Is Ireland correct to declare war on boys who have consensual sex with their girlfriends?(475 Posts)
Personally, I find this law to be absolutely abhorrent, and I hope it is repealed.
Court hears 'Romeo and Juliet' laws appea
THE Supreme Court has been urged to overturn as unconstitutional the so-called "Romeo and Juliet" laws which allow the prosecution of teenage boys for having sex with teenage girls but prevent prosecution of the girls.
The court is hearing an appeal arising from a 15-year-old boy being charged under the Criminal Law (Sexual Offences) Act 2006 with having sex with a 14-year-old girl in the Donegal Gaeltacht.
The boy is also charged with buggery and his trial is on hold pending the outcome of the appeal, which opened yesterday and will resume on a future date.
Section 3 of the 2006 act created an offence of defilement of a child under 17 and provided for a sentence of up to five years' imprisonment. Section 5 of the act stated a girl under 17 cannot be guilty of such an offence.
In the High Court in March 2010, Ms Justice Elizabeth Dunne ruled, while the law did amount to gender discrimination, that discrimination was not invidious, capricious or disproportionate.
As the risk of pregnancy as a result of underage sex was borne by girls only, not boys, society was entitled to deter such activity and to place the burden of criminal sanction on those "who bear the least adverse consequences" of it, she said.
Outlining the boy's appeal against that decision, John O'Kelly SC said the kernel of the appeal was that both parties involved in this sexual act were children in law aged under 17, with only about a year between the two of them.
The boy's case was they engaged consensually in an act of sexual intercourse but under the act, one of them was liable to be convicted and possibly jailed for up to five years while the other was guilty of no criminal offence at all.
Mr Justice Nial Fennelly noted the 2006 act is neutral as to whether the act of sexual intercourse is consensual or not and the court was not getting involved in that issue in the appeal.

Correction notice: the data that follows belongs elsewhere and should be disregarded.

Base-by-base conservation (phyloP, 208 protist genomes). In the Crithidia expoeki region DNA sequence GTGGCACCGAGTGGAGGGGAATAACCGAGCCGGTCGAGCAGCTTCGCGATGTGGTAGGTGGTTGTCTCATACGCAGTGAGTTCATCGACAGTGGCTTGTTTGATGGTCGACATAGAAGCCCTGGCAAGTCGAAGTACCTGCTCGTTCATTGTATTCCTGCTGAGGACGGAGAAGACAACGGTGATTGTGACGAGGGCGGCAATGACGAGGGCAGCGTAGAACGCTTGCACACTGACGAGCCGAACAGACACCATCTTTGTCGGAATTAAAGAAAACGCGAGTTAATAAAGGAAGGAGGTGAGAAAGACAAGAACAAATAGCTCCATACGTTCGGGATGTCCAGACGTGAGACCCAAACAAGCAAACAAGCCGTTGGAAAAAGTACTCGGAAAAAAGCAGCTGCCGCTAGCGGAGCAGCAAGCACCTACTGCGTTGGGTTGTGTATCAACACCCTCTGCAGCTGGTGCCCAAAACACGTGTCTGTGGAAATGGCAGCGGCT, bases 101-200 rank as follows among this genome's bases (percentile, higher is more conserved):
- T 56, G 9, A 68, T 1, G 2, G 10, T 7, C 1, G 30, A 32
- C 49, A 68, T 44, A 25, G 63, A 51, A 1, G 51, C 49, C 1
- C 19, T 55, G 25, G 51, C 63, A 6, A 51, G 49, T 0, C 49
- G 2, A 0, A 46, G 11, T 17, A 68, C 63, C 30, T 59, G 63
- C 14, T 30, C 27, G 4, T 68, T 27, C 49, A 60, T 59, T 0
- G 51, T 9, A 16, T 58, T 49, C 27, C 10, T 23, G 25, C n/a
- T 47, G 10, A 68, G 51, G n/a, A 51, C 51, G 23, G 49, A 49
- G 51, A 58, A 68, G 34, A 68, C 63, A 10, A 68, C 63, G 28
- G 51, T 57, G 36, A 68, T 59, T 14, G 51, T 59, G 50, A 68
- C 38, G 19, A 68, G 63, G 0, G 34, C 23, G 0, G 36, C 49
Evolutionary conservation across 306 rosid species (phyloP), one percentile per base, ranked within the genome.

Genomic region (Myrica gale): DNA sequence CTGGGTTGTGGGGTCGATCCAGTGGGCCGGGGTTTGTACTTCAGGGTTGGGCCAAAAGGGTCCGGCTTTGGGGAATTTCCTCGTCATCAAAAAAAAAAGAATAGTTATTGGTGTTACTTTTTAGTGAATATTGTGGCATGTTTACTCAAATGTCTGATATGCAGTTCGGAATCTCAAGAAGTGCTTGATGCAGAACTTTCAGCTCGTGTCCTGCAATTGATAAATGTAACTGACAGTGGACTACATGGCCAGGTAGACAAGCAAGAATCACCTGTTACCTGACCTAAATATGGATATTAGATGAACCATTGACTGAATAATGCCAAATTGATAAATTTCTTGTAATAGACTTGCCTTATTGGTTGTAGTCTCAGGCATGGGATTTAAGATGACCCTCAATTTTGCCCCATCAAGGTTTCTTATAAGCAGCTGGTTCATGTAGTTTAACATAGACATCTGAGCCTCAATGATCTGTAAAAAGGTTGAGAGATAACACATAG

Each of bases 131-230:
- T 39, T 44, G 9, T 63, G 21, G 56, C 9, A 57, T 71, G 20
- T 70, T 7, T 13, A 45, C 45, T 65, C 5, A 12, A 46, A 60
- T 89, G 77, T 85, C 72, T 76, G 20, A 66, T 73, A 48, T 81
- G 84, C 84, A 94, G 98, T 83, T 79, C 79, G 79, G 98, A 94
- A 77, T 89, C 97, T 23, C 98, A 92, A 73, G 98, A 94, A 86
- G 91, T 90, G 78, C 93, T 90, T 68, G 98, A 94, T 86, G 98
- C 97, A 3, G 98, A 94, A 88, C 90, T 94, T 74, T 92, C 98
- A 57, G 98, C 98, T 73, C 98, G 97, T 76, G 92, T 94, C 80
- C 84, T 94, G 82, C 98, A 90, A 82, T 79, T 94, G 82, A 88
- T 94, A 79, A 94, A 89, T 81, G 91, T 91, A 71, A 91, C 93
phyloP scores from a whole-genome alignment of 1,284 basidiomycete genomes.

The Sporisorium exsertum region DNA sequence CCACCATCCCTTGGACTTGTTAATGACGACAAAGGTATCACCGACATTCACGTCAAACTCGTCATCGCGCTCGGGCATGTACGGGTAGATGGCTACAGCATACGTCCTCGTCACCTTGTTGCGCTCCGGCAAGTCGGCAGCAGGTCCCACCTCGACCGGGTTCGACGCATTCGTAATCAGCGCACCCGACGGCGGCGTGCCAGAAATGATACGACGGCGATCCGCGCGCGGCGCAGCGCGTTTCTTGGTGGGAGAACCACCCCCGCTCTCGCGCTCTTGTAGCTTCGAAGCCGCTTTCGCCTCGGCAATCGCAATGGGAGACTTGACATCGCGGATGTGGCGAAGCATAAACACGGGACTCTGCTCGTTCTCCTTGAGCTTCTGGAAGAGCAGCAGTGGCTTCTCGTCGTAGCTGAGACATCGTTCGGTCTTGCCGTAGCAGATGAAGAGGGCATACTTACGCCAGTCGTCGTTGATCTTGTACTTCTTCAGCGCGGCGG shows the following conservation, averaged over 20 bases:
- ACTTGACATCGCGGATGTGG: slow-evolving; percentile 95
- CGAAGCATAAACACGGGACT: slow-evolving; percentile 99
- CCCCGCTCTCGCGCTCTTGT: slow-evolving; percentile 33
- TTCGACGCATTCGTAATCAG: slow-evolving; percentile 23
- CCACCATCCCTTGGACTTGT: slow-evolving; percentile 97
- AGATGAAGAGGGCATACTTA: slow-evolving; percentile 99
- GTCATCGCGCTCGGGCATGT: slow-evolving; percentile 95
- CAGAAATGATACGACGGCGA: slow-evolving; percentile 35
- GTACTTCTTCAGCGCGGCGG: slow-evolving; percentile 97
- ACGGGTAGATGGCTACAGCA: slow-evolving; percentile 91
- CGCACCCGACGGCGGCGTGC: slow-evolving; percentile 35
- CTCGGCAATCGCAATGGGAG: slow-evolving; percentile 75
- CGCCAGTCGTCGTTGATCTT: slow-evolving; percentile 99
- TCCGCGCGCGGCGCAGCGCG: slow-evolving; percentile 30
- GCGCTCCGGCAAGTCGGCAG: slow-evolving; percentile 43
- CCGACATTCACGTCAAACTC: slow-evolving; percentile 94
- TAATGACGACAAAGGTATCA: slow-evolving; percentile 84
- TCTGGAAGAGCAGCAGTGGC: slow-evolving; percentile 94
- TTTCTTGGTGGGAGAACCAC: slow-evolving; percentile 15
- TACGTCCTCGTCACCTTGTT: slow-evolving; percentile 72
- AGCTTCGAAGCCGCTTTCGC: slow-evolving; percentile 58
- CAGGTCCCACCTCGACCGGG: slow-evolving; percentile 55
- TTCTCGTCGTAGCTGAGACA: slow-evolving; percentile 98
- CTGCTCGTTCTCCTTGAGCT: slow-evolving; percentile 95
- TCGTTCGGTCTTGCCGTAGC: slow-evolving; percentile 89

John Finlay SC, for the state, opposed the appeal and argued the High Court decision should stand. The disputed provision was a proportionate measure on grounds of pregnancy, he submitted.
is this the third controversial thread that new poster Femtastic has started and run?
But is it really any different if a girl is 17 rather than 16? The latter is illegal, the former isn't but the consequences are still the same (i.e. potential pregnancy and no abortion in Ireland).
I don't agree with many issues around age of consent. A few countries have a more flexible situation with age of consent, where a person cannot consent under (17 say) to have sex, but where there is an age gap of a few years - a 15 year old and an 18 year old, for example, then the 15 year old can consent.
This seems to me to be more sensible. It protects teens from predatory adults, but allows them sexual freedom with each other.
But what of constent dittany? These girls are giving consent. The risk of pregnancy, legally, isn't somehting which one can prosecute for surely? Allsorts of risky things are done everyday. You can't prosecute 'just in case'
Of course it's not. It's perfectly capable to have a loving, sexual relationship as a 17 year old. WHy does that have to involve a female in a submissive role? It doesn't.
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